We’re thrilled to introduce you to a new member of the Bitches Who Brunch NYC team, Charlotte.
Charlotte, our Baby Bitch in the City, is all about maintaining a healthy lifestyle through the proper balance of brunch, exercise, and cultural exploration. When Charlotte is not combing the city for a new farm-to-table restaurant to try or powering through a Crossfit workout, you can find her conquoring the streets in a cute pair of sneakers: taking in a concert, festival, or one of the latest Chelsea art gallery exhibits.
Ever since I studied abroad in Spain during college, I have had a special appreciation for tapas. Small and simple, tapas are great for those of us who like to try a little bit of everything. Even better, the small plates encourage conversation, as people tend to focus less on the shared assortment than they would their own entrée.
With this in mind, tapas seemed like the perfect option as some girlfriends and I were planning a brunch and much needed catch-up session. It also just so happened I had recently spotted a tapas bar in my neighborhood, El Quinto Pino. Hidden on 24th Street, the restaurant’s opaque windows and demure sign had been beckoning my name since I moved to the neighborhood. I will admit that it looked like a better date locale, but brunch would do.
On Sunday, walking into El Quinto Pino was like traveling back to Spain. Reminiscent of the tapas bars I frequented while living there, the front bar area was snug and intimate; adorned with chalk-scrawled menus, narrow marble counters, and old-fashioned chandeliers. The back seating area was equally charming, offering a nice blend of textures between the white brick walls, macramé-esque tapestry, and assorted wicker, wood, and metal chairs. Throughout the restaurant, narrow windows cast slanted beams of light evenly across the tables creating a warm, welcoming atmosphere.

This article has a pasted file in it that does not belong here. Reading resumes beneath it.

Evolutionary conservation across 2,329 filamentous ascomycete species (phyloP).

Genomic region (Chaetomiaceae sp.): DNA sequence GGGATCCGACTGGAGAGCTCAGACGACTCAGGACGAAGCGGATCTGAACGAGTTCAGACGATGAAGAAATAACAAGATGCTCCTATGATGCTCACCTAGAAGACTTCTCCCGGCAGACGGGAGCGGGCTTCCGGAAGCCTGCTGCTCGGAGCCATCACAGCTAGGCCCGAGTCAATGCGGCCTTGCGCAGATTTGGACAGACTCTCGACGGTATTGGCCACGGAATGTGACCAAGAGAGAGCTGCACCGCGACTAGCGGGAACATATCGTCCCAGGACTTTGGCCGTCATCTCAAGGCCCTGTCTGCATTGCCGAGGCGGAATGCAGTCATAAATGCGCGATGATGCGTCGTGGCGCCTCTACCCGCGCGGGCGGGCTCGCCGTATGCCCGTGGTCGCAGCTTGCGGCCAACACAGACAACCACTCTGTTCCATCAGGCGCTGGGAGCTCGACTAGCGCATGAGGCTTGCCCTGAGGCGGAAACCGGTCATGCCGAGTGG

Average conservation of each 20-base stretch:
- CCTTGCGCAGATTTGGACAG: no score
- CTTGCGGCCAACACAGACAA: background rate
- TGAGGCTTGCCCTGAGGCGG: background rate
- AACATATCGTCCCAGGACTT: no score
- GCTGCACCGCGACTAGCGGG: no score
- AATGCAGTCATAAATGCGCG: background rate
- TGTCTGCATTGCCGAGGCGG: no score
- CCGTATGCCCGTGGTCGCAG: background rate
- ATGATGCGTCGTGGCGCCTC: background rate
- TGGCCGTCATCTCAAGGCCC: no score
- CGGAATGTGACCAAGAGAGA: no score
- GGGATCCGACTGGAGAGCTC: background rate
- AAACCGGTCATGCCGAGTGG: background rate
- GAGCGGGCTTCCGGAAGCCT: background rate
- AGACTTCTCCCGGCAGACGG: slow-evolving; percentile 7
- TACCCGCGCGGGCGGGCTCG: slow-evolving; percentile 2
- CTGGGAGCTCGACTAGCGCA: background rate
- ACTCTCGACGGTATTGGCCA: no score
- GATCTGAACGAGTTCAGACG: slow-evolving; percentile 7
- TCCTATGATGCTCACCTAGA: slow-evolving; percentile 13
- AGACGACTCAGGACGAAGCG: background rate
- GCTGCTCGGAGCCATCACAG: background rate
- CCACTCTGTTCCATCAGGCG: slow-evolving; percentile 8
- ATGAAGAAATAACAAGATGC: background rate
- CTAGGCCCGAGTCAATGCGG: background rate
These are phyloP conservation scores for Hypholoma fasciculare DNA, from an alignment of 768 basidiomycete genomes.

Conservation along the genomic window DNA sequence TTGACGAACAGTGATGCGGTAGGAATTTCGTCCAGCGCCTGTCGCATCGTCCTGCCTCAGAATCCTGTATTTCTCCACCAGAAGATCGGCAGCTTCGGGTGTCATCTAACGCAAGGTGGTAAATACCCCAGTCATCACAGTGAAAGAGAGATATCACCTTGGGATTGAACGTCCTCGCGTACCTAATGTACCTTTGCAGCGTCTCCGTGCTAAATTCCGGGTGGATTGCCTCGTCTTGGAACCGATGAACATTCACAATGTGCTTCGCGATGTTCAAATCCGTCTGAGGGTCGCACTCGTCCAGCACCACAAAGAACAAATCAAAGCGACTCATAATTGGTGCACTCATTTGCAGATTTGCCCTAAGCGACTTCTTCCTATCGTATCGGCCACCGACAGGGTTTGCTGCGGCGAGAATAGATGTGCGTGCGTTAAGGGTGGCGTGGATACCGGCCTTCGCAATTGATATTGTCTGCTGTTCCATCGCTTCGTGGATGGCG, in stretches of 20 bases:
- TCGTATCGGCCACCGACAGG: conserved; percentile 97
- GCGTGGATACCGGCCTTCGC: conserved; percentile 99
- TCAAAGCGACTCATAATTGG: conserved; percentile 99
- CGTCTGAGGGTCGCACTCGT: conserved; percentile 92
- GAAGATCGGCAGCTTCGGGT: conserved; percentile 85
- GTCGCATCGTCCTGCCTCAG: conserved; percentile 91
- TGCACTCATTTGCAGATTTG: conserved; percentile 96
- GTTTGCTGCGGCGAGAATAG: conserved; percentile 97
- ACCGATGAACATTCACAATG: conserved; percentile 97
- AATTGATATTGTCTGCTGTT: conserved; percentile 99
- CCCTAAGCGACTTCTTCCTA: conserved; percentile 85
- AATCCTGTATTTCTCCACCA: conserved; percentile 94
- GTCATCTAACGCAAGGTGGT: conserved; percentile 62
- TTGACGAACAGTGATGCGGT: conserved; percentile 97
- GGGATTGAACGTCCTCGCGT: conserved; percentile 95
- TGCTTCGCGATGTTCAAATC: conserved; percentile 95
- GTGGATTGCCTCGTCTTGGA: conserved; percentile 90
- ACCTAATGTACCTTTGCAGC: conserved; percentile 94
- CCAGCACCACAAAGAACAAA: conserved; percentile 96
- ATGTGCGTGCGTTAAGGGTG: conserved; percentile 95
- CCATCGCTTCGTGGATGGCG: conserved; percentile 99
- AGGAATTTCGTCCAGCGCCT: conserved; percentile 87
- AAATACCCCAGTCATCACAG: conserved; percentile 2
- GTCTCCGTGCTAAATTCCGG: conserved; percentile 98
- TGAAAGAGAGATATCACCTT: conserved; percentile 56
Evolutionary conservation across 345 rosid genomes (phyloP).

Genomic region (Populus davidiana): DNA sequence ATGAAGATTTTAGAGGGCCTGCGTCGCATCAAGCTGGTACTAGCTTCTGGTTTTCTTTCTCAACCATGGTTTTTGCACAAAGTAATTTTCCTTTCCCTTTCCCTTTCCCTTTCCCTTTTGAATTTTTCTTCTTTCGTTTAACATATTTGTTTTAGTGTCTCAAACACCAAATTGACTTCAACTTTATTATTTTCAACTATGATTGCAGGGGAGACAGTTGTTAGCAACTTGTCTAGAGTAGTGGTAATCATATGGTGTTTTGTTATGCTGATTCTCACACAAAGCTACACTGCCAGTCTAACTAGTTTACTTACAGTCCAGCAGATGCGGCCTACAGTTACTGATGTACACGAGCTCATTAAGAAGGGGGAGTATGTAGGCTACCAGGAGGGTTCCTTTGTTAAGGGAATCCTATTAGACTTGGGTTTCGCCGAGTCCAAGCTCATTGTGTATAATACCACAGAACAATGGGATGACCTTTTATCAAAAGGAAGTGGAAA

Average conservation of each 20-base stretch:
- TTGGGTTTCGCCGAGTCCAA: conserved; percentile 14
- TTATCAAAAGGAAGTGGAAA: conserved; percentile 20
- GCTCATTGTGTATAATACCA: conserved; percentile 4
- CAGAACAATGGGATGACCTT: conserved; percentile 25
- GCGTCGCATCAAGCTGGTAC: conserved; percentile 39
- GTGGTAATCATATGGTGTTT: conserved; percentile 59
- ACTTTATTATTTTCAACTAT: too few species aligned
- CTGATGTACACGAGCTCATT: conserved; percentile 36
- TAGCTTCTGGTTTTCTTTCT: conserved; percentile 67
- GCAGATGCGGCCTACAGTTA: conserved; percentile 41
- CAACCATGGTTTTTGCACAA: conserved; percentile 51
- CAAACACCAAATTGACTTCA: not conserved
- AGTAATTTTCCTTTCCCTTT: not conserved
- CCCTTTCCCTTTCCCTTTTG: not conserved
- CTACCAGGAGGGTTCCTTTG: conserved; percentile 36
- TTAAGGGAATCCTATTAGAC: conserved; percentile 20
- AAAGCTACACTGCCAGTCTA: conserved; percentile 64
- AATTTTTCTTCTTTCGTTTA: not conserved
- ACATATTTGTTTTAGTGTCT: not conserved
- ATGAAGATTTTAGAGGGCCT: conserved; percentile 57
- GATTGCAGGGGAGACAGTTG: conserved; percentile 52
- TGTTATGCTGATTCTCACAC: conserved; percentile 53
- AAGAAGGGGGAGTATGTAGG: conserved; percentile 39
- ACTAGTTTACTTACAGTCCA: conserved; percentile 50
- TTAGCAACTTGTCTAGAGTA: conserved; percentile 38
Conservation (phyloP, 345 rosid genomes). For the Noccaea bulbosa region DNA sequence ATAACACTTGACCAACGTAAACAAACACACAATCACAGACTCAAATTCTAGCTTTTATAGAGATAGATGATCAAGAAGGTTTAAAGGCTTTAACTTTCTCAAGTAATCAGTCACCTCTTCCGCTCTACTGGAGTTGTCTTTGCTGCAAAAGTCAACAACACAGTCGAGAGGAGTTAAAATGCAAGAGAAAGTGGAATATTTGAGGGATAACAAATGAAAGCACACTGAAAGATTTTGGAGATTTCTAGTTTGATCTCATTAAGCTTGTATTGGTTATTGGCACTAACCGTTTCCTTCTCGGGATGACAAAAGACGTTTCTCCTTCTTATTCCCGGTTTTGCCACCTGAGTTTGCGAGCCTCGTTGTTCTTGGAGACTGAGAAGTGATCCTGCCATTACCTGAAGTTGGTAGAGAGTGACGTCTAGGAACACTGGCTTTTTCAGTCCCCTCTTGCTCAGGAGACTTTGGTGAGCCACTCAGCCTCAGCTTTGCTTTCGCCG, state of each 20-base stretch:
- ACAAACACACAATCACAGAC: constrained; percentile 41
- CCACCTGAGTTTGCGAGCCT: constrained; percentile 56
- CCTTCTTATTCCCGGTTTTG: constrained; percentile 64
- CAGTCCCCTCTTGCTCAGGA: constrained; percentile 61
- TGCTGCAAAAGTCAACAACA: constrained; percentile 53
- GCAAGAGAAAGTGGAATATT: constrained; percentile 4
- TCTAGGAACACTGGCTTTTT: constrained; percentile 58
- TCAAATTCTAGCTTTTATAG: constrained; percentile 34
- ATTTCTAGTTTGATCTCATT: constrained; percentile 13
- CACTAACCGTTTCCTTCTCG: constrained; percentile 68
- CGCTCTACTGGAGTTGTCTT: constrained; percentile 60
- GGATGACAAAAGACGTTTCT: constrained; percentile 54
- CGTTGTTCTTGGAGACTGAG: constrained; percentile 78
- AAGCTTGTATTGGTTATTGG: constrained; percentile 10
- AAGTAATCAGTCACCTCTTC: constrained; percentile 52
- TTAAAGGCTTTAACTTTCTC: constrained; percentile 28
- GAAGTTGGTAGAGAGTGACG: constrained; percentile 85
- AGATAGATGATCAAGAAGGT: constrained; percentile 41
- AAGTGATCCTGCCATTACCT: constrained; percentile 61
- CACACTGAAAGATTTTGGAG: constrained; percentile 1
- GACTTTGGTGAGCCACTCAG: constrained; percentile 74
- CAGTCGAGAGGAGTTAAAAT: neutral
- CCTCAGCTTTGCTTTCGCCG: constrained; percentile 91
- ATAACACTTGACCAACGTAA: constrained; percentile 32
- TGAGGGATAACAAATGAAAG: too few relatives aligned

Meeting my friends in the back, the waiter came over with water and menus within seconds, happy to answer any questions. My friends and I ordered a round of cappuccinos to start and immediately began dishing on life’s latest events while browsing the brunch fare. The assortment of tapas was fairly expansive, including sandwiches (bacatas), fried bites (tapas fritos), and a variety of eggs. After a short debate, we agreed on a collection of tapas — both classic dishes and a few new to our palates.
It took about ten minutes for the first of the tapas to come out, the Nuestras Bravas. The signature dish of fried potatoes was served piping hot, drizzled with spicy aioli and paprika. The starchy morsels were crispy with just the right amount of spice and were a satisfactory beginning to appease our growling stomachs.
Shortly after the potatoes, the rest of our tapas arrived from the kitchen all at once. Spread out evenly across the table, we casually nibbled and tasted our way through them all, continuing to gab about new jobs, upcoming plans, and relationship developments.